Our sex-columnist-turned-political-trash-talker is coming here from Seattle to make sure Santorum gets whipped but good.
It's not hard to guess what Dan Savage, writer of the syndicated Savage Love column that runs each week in this paper (see p. 83), thinks of Rick Santorum. But when pressed to articulate what really pisses him off, he thinks of the children.
After he waged a successful campaign to associate Santorum's name with a sex act (more on that later), readers contacted Savage with concerns about Santorum's young children.
Had Savage Love doomed the senator's kids to a life of ridicule and misery? Savage was furious.
"My response generally is I have children. There are millions of gays and lesbians in this country who have children, and our children have to listen to the Rick Santorums and the Rev. Sheldons of the world compare us to dog-fuckers and suggest that gay marriage is akin to terrorism. And what about our children? Why am I required to be civil to a man who compares my relationship to incest and bestiality and terrorism? And where's the concern for children when gays and lesbians are the children?"
Savage says the people worried about Santorum's children are "left-leaning trolls" who worry about civility, something Santorum and the right doesn't. "It's attack, attack, attack," he says. "Attack immigrants, attack gays, attack women's rights, attack the patriotism of anyone who doubts George Bush, attack triple-amputee senators, question their patriotism and service. The only people who come at me wringing their hands about Santorum's children are idiot lefties who don't get how serious the right is about destroying us."
Oh come on, Dan. Stop beating around the bush. Say what you mean.
Savage has never been one to mince words.
It was the 2005 awards banquet of the Association of Alternative Newsweeklies (AAN) in San Diego, and the organization's almost exclusively white journalists filed into the hotel's large banquet room, prepared for the obligatory rubber chicken and weak coffee.
But the draw wasn't the food, or even the awards. It was featured speaker and MC Dan Savage, who at the 2002 awards infamously began removing items of clothing after having a, um, wee bit to drink. His antics that year were the hit of the conference, and gave journalists a salacious story to take home to their editorial meetings.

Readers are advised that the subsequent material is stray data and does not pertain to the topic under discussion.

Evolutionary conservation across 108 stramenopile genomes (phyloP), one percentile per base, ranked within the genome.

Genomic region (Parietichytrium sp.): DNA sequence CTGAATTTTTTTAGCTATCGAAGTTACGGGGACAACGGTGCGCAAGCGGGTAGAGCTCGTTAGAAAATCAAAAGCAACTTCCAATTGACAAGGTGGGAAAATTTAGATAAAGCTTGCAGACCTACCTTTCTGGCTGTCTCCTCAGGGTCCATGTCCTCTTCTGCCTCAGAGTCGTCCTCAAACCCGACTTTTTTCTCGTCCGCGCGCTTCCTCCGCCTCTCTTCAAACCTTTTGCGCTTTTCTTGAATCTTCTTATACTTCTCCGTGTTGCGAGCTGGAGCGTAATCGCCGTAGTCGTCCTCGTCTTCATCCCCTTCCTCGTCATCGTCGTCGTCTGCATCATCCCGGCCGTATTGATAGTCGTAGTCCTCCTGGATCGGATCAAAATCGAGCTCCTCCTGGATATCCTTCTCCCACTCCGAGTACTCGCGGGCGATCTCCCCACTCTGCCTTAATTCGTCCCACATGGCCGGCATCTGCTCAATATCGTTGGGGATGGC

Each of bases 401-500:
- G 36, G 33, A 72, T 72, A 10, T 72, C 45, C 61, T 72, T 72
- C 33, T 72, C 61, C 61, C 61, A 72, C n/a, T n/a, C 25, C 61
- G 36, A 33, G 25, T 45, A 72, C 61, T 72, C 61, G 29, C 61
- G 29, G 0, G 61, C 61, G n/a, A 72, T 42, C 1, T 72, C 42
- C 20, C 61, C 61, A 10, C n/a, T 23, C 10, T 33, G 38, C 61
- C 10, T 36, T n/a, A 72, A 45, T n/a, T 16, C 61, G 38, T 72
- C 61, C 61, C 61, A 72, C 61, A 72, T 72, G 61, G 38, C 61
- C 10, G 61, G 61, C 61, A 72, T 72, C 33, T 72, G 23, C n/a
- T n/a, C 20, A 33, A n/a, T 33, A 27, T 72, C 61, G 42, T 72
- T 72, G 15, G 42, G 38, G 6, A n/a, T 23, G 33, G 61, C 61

In San Diego last year Savage was comparatively subdued, but not cowed. The advice columnist for about 80 papers in the U.S., Canada, Europe and Beijing has long been a champion of people who feel marginalized by what they perceive as forbidden desire. Savage's mission has been to show their secret longings aren't only normal but also welcome--at least in a society with putatively progressive ideas about sexual identity and practice.
His embrace of all kinks--aside from, as he often stresses, bestiality, pedophilia, necrophilia and corprofagia--has made him something of a hero to people who, raised in a condemnatory Judeo-Christian tradition, think their sexual cravings make them bad people.
Given his open mind, there's no taboo Savage hasn't addressed at one time or another, which adds a thrilling frisson to his appearances.
Savage is also editor of The Stranger, Seattle's snarky youth-oriented weekly newspaper that's considered either fearlessly renegade or stubbornly childish, depending on the critic.
In 2005 the talk of the AAN conference was the problematic politics of the host paper the San Diego Reader. The paper's editor Jim Holman, a conservative Catholic, enjoys protesting abortion clinics in his off-hours and has openly denigrated gay and lesbian causes.
The Reader refuses ads from LGBT groups trying to advertise their events, and takes no gay personals ads. This makes the Reader conspicuous in alternative weekly circles.
Most of the conference attendees were aware of the Reader's exclusionary leanings, so it came as a pleasant surprise that Savage, who's gay and a longtime lefty, agreed to host an event sponsored and organized by the Reader.
After a few jokes about Craigslist, the community bulletin board that has newspaper classifieds departments shaking in their boots, Savage lit into the Reader, reminding his audience how objectionable their editorial and advertising policies were, which made most everyone feel both guilty and giddy at the same time.
Some did wonder if Savage's harsh words were undiplomatic, but no one thought he'd gone too far until he made a comment about gargling with cum across the border in Mexico. The young AAN interns--innocent, aspiring alt-weekly writers--looked aghast. Others put their forks down and laughed uncomfortably.
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